Brexit and the Covid pandemic have been blamed after a ski company was forced to shut down after two decades of trading.
The company said that “despite our very best efforts”, it has “regrettably been unable to navigate the extraordinary challenges our industry has faced over recent years.”
The website for Powder Ski has been taken down and replaced by a short statement.
Citing the “immeasurable combined impact” of the UK leaving the European Union and the effects of Covid, the company said that difficulties have “more recently been compounded by the cost-of-living crisis”.
This has “resulted in us not being able to fulfil our obligations and most importantly, our valued guests’ ski holidays,” the company added.
Staff are “urgently” contacting customers with upcoming ski holidays in order to “lay out the options available to them”, with hopes that everyone will be reached “within the next three days”.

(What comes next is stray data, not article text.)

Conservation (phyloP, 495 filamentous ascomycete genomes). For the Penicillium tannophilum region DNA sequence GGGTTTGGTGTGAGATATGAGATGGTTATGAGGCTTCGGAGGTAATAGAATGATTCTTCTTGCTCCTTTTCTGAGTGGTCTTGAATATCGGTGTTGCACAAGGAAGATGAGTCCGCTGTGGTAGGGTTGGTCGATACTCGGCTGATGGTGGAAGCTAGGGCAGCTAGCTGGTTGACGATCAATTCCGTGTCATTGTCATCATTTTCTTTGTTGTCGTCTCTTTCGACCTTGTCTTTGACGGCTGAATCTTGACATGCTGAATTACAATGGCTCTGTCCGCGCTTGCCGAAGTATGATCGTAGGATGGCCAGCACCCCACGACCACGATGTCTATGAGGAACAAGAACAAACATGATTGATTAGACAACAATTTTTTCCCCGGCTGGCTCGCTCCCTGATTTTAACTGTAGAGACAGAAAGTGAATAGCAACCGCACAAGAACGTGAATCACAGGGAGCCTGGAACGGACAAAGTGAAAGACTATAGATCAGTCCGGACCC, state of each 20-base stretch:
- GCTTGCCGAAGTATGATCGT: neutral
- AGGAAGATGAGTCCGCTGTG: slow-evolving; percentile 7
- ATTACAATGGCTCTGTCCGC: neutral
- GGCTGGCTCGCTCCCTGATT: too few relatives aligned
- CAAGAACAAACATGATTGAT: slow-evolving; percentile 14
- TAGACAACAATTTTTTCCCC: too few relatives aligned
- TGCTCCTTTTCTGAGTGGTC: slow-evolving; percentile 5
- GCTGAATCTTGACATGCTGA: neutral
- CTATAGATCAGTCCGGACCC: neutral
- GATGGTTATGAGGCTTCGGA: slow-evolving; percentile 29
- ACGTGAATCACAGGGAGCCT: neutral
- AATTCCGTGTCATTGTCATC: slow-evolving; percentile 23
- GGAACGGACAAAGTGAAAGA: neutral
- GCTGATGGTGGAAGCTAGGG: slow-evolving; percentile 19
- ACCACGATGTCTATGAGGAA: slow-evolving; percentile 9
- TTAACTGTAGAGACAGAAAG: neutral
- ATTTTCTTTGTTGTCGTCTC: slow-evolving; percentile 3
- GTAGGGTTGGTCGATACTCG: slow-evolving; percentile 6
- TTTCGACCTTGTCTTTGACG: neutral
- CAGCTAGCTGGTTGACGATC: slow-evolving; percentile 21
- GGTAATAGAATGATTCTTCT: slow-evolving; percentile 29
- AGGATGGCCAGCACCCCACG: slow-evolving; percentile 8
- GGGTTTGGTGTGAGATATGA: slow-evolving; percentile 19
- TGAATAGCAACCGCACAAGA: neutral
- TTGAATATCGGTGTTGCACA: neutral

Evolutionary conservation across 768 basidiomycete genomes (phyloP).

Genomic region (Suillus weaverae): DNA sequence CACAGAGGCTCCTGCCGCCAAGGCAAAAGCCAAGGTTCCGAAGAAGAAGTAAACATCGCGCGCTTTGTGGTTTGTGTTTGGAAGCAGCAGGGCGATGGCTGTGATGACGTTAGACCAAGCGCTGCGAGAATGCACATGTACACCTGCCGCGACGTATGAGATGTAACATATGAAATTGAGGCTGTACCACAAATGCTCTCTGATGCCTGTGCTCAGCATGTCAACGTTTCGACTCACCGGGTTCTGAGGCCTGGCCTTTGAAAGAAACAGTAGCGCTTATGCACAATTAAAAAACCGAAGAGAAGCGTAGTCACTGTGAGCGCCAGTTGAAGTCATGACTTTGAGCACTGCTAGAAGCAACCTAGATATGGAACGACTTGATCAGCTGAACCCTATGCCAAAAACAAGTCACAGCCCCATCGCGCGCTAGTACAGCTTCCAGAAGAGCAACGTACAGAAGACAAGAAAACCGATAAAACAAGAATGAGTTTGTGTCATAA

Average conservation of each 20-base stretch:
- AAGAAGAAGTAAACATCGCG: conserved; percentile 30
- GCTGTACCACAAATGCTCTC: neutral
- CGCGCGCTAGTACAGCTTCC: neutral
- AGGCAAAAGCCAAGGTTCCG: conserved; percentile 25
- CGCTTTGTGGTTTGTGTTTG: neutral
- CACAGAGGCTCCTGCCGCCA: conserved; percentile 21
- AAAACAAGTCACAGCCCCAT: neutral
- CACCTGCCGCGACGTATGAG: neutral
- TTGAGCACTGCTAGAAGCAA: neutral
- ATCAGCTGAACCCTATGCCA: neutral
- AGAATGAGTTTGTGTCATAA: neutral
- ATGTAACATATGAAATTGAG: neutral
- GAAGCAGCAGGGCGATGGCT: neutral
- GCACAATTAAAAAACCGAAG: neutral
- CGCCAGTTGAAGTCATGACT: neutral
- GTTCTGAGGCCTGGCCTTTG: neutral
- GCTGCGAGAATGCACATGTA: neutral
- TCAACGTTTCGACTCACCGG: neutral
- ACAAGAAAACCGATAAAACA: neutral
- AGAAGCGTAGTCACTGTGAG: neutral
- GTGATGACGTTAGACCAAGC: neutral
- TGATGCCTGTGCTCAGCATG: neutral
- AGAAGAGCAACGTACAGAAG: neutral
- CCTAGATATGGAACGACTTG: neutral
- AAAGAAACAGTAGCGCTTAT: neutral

The Independent has asked Powder White to confirm how many customers are affected.
“We would like to thank all our customers and suppliers who have showed us such loyalty over the last 20 years. Our thanks too go to our incredible team of staff who have supported us throughout. We are so hugely sorry for everyone affected by our failure.”
According to Ski Line travel agency, Powder White is the first ski business to go bust in 2024, and it has already helped customers re-book trips.
The news comes days after it was announced that Inghams, one of the UK’s oldest ski travel operators, has been put up for sale.
Inghams is owned by Swiss company Hotelplan, which itself is owned by supermarket chain Migros.